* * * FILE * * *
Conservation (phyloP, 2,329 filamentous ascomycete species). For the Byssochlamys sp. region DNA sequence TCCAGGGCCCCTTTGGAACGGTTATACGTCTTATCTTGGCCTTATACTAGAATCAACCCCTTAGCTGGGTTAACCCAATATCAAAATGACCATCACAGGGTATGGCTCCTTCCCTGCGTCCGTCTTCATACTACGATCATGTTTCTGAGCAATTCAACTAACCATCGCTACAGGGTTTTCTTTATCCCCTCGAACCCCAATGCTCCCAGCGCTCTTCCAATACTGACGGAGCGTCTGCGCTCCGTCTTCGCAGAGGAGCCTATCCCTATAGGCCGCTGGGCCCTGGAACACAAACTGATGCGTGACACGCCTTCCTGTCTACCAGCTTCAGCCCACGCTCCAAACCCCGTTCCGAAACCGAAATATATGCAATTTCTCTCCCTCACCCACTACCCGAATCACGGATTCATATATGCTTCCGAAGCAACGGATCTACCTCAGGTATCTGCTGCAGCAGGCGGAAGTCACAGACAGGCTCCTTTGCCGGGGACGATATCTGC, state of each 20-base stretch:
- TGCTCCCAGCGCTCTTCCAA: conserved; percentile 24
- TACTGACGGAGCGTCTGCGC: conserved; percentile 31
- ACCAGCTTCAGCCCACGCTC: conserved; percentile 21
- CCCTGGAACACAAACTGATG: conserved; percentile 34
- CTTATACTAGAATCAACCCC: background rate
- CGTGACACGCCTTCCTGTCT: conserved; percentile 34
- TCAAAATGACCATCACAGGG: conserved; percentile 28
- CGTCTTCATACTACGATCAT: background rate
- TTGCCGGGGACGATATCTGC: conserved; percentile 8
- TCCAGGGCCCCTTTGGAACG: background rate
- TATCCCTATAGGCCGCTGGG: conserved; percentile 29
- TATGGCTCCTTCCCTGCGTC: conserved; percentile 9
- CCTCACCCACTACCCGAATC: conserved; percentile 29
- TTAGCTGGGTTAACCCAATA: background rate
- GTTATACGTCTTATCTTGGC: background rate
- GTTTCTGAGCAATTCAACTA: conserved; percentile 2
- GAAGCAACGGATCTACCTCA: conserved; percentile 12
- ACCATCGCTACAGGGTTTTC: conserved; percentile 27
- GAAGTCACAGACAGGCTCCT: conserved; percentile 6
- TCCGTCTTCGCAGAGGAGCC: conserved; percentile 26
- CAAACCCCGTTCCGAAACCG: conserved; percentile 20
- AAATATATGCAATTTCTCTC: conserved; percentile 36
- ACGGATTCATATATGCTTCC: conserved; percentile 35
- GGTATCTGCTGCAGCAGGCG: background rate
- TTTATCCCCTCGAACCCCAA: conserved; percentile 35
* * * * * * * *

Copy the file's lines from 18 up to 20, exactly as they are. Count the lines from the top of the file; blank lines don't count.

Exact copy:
- GAAGCAACGGATCTACCTCA: conserved; percentile 12
- ACCATCGCTACAGGGTTTTC: conserved; percentile 27
- GAAGTCACAGACAGGCTCCT: conserved; percentile 6